She went on to say she and her husband have more than one qualifying address but the one in question has been certified.

“I more than meet the requirements to hold office and run for office.”

She continued by saying she has been the target of a “well-resourced and very vocal group who is dissatisfied with one of the decisions council made this past term.”

That group is presumed to be Blair Engaged, a grassroots organization of residents opposed to the mega-warehouse proposed in Blair.

“At the end of the day, I am going to continue to make decisions that I feel are in the best interest of the overall community. I am going to continue to show up for my community. I will not be bullied into submission. I have served the community of Cambridge for decades, in many different roles and through many challenges, and I hope to be able to continue to do so,” McGarry wrote. 

This isn't the first time the mayor's eligibility to hold office in Cambridge has come into question.

McGarry, who lives in North Dumfries township, used 56 Cambridge Street, her campaign office, as an address in her run for mayor in 2018.

As laid out in the Municipal Elections Act (MEA), candidates can either own or rent property within the municipality where they are seeking elected office.

Candidates listing addresses where they are tenants must provide proof of tenancy on election day and lease the space for a minimum of six weeks within the calendar year of an election. 

When the issue raised its head last fall in a complaint to the Ontario Ombudsman, city clerk Danielle Manton confirmed “Kathryn McGarry was eligible to run as mayor based on her satisfying the eligibility requirements of the Municipal Act and the Municipal Elections Act.”

Manton said McGarry “has maintained her eligibility to be a member of council both by the fact that she has leased property in the City of Cambridge as well as through her spouse leasing property in the City of Cambridge.”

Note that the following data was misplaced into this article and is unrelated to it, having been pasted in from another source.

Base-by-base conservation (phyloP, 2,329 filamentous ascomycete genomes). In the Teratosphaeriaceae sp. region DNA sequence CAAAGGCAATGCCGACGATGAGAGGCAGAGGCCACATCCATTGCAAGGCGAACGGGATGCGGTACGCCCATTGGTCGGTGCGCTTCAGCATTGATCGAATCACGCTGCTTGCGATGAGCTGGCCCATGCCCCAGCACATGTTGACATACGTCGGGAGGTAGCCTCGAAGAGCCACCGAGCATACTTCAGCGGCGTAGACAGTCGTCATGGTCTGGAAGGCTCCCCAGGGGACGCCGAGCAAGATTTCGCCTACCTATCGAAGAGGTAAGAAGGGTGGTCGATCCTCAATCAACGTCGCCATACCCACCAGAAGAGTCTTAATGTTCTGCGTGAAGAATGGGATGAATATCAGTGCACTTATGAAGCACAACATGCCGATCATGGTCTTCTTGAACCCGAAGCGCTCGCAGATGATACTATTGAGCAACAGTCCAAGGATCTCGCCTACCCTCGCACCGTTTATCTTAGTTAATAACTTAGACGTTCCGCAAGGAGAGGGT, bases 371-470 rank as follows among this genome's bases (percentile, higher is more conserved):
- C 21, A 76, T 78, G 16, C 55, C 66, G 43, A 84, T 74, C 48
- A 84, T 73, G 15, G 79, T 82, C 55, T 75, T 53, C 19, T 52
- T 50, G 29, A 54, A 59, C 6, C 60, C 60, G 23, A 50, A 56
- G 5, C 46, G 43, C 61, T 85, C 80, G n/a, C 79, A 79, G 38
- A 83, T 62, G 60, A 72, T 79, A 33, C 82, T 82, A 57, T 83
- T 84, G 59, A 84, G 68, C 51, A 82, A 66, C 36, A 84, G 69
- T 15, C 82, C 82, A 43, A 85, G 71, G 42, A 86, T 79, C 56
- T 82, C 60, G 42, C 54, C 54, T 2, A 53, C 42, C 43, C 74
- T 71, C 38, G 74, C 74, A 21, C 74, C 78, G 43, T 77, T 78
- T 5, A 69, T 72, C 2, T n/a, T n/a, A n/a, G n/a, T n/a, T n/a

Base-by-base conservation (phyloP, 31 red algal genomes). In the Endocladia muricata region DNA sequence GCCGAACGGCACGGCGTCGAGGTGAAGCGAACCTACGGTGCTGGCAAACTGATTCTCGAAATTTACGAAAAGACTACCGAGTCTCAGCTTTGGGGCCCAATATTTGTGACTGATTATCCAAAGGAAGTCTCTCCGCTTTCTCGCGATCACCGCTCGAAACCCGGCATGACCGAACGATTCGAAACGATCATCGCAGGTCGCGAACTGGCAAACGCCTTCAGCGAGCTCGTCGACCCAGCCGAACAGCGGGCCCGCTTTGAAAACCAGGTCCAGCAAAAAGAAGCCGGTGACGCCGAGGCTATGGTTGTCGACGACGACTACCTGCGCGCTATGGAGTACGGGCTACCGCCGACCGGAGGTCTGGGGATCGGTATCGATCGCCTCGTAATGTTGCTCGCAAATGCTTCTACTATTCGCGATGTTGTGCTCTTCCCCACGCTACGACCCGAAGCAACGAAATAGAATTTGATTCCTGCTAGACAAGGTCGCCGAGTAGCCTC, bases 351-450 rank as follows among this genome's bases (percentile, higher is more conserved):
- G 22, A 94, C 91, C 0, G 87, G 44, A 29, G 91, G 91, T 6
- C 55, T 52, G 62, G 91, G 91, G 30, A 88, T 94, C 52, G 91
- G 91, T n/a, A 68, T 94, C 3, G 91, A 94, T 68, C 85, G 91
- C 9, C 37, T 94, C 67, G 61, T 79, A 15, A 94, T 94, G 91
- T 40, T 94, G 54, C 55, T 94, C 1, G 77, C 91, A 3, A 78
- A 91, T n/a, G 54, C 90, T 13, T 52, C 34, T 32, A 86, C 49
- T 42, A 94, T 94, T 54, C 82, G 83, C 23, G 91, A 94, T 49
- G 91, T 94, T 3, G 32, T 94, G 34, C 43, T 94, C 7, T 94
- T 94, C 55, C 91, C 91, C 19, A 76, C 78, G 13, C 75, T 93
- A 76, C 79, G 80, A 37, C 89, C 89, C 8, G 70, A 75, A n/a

In an email to CambridgeToday on Wednesday, Manton offered the following statement: “the candidate for mayor, Kathryn McGarry has met the requirements for eligibility under section 17 (2) of the Municipal Elections Act.”

Although Manton would not detail how the qualifying address on McGarry's form was vetted, according to the MEA, the address would need to appear on the tax roll and the tenant would have to provide a lease agreement showing the duration of the rental. 

Manton did not provide comment when asked if the landlord's letter had any bearing on the eligibility of the qualifying address used by McGarry.

McGarry's lawyer Bernard J. Cummins stated in an email that he is “entirely confident that Mayor McGarry has faithfully and dutifully complied with the requirements set out for candidacy in the Municipal Elections Act. “

Despite those assertions, University of Waterloo Professor Emeritus Peter Woolstencroft said he's surprised the mayor would allow this situation to develop knowing questions about her residency have been raised before.

“My rule is if one goose honks they all honk,” said the political science expert. “Don't give the geese any reason to get excited.”

Whether or not McGarry is in the clear on this issue doesn't matter, he said. “She has given reason for questions to be asked and doubts to be raised. Not good.”

“You don't want grey zones.”


Pictured below is the Ministry prescribed Form 1 that was used to certify the mayoral candidate Kathryn McGarry. Personal contact information has been redacted.

nomination form